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  7. Multi-tasking should really be called minus-tasking; each thing you add takes something essential away! That being said, I have found that it can actually be fun to embrace and alternate my ADHD type personality (Leonardo Da Vincii was classic ADD…and if he had only focused on being an inventor, we might have missed out on his Last Supper!) with single-minded 100% commitment to each moment I am in (in hot yoga, where it’s 105 degrees, I can barely focus on anything else…and oh, how those stressful thoughts melt away when I pay them no mind). It can be fun to try on to see what fits best on any given day…with each new day, a new focus.

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  8. Thanks for sharing this here, Jennifer! One step at a time…. one task at a time…

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  9. My, Jennifer. How did you know? This has been ME! But – as I have taken a few days off to reflect, I’m back with a better focus, a clearer idea of what I want & don’t want. I am i lliminating a lot of NOISE! 🙂 How timely is your post… x0x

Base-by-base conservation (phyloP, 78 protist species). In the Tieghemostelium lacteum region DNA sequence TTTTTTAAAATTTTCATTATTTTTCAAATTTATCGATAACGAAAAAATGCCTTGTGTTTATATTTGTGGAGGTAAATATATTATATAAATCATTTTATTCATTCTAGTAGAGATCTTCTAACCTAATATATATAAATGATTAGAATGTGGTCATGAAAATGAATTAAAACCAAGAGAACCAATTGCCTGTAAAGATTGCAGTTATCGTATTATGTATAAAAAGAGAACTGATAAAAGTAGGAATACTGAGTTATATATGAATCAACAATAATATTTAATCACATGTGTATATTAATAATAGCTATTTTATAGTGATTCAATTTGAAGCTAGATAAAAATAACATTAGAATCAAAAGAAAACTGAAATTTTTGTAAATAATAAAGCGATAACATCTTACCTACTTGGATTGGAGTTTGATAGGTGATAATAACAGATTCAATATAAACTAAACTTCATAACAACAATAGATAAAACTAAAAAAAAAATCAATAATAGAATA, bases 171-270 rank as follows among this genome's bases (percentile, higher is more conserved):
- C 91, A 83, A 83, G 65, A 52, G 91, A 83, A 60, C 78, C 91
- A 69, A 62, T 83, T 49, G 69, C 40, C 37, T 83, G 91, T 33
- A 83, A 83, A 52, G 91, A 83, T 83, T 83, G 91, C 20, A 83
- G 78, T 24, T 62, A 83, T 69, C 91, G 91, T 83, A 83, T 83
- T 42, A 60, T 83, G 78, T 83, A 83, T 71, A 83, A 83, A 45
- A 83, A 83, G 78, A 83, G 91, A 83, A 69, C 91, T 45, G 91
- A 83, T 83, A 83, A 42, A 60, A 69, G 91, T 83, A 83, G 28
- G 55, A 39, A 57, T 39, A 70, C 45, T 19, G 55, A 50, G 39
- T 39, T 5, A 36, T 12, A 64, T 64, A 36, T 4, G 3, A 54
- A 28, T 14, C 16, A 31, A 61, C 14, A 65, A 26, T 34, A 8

Norma Doiron

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  10. Love this…especially because I’m writing on focus this week too. I think parenting really shows how dysfunctional multi-tasking can be! When the kids don’t get all of me they aren’t truly ok. And my work suffers when I try to do house, kids, hubby, self and work all at the same time.

    Thanks for sharing openly–it is such a comfort knowing others struggle with focus too!

    Reply
  11. I have read that women are better at multi-tasking than men are. Personally I tend to focus on one task at a time to complete it. The book sounds insightful and I love the title. I have not mastered the art of being fully present because I can be easily distracted and it takes lots of mental energy to refocus.